A San Francisco lawmaker proposed an ordinance that would make discriminatory 911 calls illegal and allow victims to sue for damages up to $1,000.'Form of racial violence' »
The Centers for Disease Control and Prevention is revising its guidance on schools after Trump tweeted his disagreement with them, Pence said.
Imagine suffering from seasonal allergies and not being able to do anything about it. Sadly, most dogs suffer from this...
Joe Biden has emerged from a contested Democratic primary with surprising party unity and without any serious threat on his left flank, according to New York Times/Siena College polls of the six battleground states likeliest to decide the presidency.Overall, voters in the battleground states who said Bernie Sanders was their top choice for president said they backed Biden over President Donald Trump, 87% to 4%. If there was a Bernie-or-bust movement, it has either faded with the conclusion of the Democratic race, or it never existed in serious numbers in the battleground states.Biden commands even more significant support from voters who supported Elizabeth Warren in the primary. The Democrats who said she was their top choice to be the Democratic nominee backed Biden over Trump by a staggering margin of 96% to 0% -- even wider than Biden's 96-1 lead among those who said he was their top choice in the Democratic primary.No Warren supporter in the survey -- which was conducted in June -- allowed for the possibility that there was even "some chance" they would vote for Trump.The unity of Democratic voters in the Times/Siena polls represents a marked change from four years ago, when a significant number of Sanders supporters never embraced Hillary Clinton's candidacy. According to the Cooperative Congressional Election Study, she won just 74% of voters who backed Sanders in the 2016 primary, while 12% voted for Trump.The findings, however, do not represent a change from last October, when Sanders and Warren supporters in the same six battleground states were asked whom they would vote for if the choice came down to Biden and Trump. It was 89-4 for Biden back then; it is 89-3 now.Remarkably, the challenge Biden faces from the party's left is difficult to distinguish from the challenge he faces from the center. Together, the supporters of Pete Buttigieg, Michael Bloomberg and Amy Klobuchar back Biden by 87-6. Of course, these voters represent a far smaller share of the Democratic electorate than the supporters of Warren and Sanders, but few would argue that Biden faces any serious challenge among moderate Democrats.One reason Biden does not face the kind of rejection Clinton saw is the changing composition of the Sanders vote. In 2016, Sanders won significant support from relatively conservative, white, rural voters. These voters were no socialists, and it's an open question how many genuinely supported Sanders or merely voted in protest of Clinton.Either way, a share of Sanders supporters in the 2016 primary stuck with Trump after backing him in the 2016 general election, and they did not return to Sanders in the primary four years later. Their departure from the Democratic primary electorate helps explain the significant decline in Sanders' strength in white, rural and working-class areas, along with the relative unity of the remaining Democratic vote.To be sure, the Democratic left is not necessarily excited to support Biden. Only 21% of Sanders voters and 40% of Warren supporters say they have a "very favorable" view of him, compared with the 77% of Biden backers who say they do. By 69-26, Sanders supporters say their vote is more a vote against Trump than a vote for Biden. Warren supporters also say it's mainly a vote against the president, by a margin of 61% to 36%.As the Biden team mulls a vice presidential selection, one important consideration will be whether the relatively tepid level of enthusiasm he has generated poses a serious risk to his campaign. For now, opposition to Trump has largely overwhelmed whatever reservations these voters have about Biden, especially among Warren supporters.Not only are Warren supporters likelier to support Biden than his supporters in the primary, but Warren voters are also likelier to say they're "almost certain to vote" in November. They're nearly as enthusiastic about voting as well: 75% of Warren supporters say they're "very enthusiastic," compared with 80% of Biden supporters.The Sanders supporters show more disappointment, although at a modest level. Only 47% said they were "very enthusiastic," and 64% said they were "almost certain to vote." The latter tally is somewhat smaller than the 70% of Biden supporters and 72% of Warren supporters who registered the highest level of intention to vote. But it's fairly healthy given that younger voters tended to support Sanders and are generally less likely to vote.Even so, respondents who said they supported Biden in the general election were just as likely as Trump supporters to say they were "very enthusiastic" or "almost certain to vote."This article originally appeared in The New York Times.(C) 2020 The New York Times Company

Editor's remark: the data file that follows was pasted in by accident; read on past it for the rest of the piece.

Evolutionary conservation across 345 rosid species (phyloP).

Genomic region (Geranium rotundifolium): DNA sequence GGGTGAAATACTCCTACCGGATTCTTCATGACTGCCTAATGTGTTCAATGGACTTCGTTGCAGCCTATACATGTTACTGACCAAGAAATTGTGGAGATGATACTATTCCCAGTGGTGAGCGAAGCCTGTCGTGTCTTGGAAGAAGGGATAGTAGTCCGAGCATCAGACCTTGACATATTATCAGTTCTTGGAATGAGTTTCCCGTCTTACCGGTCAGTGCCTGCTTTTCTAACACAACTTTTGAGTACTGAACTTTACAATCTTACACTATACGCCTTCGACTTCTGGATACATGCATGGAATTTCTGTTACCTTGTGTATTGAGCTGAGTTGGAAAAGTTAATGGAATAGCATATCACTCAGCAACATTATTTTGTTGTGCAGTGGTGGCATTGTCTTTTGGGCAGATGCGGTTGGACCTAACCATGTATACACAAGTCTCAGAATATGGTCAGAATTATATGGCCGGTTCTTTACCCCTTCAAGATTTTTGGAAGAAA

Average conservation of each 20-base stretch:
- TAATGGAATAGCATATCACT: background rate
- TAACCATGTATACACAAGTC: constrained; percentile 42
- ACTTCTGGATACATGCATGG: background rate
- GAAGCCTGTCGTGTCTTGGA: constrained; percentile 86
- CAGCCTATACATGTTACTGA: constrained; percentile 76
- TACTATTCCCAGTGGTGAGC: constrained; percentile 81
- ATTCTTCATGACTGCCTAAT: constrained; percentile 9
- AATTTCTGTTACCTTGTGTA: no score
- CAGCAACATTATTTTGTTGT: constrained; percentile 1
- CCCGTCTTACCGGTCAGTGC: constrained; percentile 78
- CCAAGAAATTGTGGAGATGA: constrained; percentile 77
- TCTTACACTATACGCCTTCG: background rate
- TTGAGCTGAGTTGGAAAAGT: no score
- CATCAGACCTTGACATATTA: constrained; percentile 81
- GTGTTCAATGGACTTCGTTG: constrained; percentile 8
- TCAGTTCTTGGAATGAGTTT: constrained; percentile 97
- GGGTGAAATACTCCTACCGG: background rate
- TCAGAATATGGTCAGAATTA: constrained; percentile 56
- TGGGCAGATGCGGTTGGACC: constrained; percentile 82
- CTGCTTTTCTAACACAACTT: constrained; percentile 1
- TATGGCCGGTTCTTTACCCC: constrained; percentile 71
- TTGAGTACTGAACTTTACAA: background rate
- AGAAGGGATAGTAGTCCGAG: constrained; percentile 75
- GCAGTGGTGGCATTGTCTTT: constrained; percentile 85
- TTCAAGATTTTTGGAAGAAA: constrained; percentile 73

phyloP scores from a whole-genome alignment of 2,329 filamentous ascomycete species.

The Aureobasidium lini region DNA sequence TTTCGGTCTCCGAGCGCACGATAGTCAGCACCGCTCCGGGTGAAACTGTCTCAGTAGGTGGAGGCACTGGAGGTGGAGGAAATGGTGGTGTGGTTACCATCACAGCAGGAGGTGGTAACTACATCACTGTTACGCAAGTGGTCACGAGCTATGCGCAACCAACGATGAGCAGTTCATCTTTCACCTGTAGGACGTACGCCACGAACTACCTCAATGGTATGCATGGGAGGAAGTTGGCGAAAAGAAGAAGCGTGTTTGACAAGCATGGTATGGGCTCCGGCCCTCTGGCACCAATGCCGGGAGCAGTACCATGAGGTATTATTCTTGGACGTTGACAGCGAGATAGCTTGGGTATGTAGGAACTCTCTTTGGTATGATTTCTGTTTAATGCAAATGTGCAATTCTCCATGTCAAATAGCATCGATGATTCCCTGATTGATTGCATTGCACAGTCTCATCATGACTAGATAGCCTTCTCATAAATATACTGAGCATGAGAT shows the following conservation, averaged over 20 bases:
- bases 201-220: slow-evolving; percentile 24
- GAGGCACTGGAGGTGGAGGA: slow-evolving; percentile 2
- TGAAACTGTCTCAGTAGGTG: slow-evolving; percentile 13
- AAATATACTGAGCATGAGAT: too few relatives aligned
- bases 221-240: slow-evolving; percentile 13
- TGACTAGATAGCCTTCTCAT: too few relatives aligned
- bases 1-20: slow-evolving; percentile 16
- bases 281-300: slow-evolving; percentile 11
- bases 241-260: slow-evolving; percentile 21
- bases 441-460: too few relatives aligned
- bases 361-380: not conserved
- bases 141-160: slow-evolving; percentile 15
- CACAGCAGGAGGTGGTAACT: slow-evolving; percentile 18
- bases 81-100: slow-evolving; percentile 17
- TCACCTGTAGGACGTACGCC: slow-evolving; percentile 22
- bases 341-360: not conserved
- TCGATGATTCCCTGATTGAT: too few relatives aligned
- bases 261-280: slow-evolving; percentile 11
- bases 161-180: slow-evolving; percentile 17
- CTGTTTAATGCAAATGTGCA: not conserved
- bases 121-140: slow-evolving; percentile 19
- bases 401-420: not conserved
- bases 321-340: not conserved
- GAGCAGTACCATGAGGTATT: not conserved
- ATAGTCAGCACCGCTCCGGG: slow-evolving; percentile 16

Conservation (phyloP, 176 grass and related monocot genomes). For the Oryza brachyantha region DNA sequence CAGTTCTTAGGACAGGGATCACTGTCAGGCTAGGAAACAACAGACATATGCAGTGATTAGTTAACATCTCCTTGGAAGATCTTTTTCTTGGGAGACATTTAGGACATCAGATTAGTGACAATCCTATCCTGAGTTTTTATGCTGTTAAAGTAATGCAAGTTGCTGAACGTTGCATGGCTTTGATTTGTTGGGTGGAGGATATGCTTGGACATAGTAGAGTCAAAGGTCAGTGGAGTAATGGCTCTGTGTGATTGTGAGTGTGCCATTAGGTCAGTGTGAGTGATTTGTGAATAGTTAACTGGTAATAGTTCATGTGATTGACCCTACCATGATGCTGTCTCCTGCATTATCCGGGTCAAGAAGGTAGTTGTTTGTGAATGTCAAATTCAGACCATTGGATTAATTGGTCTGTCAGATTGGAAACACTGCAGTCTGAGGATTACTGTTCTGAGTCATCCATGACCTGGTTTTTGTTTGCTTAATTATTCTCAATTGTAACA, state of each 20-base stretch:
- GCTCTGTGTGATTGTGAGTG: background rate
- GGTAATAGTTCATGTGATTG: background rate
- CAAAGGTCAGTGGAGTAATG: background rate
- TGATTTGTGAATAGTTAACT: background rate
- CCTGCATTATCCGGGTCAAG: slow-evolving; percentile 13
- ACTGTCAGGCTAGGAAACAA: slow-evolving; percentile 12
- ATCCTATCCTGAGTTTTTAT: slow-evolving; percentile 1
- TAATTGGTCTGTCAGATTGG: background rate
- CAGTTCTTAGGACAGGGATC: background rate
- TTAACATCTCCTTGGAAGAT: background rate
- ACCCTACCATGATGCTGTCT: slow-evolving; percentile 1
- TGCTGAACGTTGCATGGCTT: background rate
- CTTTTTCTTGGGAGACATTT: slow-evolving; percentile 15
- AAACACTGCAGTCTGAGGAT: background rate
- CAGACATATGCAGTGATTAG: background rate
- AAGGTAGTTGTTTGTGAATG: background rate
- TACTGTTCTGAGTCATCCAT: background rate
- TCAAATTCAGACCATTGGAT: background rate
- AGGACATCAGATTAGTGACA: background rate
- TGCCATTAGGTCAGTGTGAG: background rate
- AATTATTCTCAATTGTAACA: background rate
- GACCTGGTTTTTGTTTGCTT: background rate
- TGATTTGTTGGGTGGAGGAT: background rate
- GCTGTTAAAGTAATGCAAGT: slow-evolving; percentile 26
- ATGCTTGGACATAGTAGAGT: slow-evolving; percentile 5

Determined to reopen America's schools despite coronavirus worries, President Donald Trump threatened on Wednesday to hold back federal money if school districts don't bring their students back in the fall. Shortly afterward, Vice President Mike Pence announced that the Centers for Disease Control and Prevention would be issuing new guidance next week “that will give all new tools to our schools.” Despite Trump's increased pressure on state and local officials, New York City announced that most of its students would return to classrooms only two or three days a week and would learn online in between.
“Violent mobs can’t make decisions on behalf of everyone else.”
“We need to call slave owners out for what they are...They all need to come down”
“Needless to say, there are lots of ways to remember unpleasant history without erecting statues to the worst villains of it.”
“Every human being worth preserving blends good and bad, since human beings are complex, imperfect sinners.”
“The fact that Washington and Jefferson owned slaves should temper our admiration for them but not erase it entirely.”